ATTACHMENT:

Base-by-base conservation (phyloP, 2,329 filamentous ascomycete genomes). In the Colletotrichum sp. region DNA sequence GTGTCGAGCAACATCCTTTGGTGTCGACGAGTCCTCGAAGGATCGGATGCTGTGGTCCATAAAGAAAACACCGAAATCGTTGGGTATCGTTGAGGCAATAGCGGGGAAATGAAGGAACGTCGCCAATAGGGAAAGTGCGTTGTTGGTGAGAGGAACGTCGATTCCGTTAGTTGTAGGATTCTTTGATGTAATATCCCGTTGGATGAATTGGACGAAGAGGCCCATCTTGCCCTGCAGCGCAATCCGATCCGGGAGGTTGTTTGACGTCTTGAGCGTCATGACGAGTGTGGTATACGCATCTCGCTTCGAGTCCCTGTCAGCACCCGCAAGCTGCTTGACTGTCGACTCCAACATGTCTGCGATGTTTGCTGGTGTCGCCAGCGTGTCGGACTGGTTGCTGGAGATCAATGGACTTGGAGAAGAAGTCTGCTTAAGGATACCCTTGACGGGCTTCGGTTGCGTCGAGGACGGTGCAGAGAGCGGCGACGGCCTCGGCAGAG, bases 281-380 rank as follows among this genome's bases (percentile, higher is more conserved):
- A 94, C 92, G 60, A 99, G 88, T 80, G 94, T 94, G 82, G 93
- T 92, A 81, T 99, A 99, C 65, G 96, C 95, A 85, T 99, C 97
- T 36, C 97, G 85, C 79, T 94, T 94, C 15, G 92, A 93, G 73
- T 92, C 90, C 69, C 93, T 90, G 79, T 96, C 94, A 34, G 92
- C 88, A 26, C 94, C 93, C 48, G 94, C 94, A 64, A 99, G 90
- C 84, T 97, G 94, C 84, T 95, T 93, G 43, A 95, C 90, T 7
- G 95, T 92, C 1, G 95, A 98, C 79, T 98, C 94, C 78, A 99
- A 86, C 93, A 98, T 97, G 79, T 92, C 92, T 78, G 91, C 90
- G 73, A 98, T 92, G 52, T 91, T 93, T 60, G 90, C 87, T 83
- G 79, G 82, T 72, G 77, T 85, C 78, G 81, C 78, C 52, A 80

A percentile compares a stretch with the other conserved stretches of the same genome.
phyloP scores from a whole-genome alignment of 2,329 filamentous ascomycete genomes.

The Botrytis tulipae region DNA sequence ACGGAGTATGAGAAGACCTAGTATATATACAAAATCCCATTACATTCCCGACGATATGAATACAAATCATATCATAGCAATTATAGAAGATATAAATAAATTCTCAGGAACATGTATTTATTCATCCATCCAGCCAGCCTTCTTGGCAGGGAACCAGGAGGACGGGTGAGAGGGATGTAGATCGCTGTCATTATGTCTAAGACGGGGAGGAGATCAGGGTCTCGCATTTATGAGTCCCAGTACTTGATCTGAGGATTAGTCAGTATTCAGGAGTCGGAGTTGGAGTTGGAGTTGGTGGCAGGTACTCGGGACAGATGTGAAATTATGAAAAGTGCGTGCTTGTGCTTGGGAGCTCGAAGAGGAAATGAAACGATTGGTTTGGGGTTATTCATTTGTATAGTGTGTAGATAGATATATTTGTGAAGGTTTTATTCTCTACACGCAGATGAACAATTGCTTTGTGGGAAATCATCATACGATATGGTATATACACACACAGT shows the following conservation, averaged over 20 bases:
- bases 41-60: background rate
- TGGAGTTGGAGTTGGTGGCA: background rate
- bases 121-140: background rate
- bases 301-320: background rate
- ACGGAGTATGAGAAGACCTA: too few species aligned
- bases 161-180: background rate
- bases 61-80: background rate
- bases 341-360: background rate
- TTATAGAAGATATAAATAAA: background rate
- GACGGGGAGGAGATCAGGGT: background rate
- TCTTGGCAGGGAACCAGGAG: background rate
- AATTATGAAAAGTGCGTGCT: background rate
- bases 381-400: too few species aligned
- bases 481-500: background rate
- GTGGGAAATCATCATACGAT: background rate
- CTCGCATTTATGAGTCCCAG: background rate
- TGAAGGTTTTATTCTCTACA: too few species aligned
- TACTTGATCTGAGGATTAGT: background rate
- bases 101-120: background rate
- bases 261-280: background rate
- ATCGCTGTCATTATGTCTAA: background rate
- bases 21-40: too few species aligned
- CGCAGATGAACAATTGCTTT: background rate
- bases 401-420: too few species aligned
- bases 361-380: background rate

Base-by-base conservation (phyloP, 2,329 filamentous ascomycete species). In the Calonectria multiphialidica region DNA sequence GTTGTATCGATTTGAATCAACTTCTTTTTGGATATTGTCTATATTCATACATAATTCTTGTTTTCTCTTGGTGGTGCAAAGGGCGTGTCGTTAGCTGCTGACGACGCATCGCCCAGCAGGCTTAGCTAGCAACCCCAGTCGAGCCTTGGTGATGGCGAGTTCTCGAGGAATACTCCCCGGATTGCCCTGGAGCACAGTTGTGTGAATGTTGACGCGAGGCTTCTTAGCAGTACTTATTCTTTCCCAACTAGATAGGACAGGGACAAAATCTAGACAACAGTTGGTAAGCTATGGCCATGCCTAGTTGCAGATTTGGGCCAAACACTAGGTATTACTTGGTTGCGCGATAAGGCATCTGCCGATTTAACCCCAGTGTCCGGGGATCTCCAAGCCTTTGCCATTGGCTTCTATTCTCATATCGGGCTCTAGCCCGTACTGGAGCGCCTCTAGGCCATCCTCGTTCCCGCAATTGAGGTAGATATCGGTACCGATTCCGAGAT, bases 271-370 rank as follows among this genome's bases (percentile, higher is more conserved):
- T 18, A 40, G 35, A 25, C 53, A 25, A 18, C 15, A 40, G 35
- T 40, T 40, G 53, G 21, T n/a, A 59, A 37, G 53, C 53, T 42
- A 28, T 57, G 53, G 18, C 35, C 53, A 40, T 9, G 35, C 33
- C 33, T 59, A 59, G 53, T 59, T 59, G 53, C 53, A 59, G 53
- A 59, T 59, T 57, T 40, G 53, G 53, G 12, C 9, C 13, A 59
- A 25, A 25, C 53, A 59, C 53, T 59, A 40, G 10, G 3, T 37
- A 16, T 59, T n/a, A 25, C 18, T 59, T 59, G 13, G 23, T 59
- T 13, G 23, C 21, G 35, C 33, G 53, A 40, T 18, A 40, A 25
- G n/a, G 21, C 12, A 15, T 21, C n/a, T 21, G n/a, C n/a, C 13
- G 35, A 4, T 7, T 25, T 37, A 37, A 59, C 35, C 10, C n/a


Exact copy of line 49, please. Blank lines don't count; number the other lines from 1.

- G n/a, G 21, C 12, A 15, T 21, C n/a, T 21, G n/a, C n/a, C 13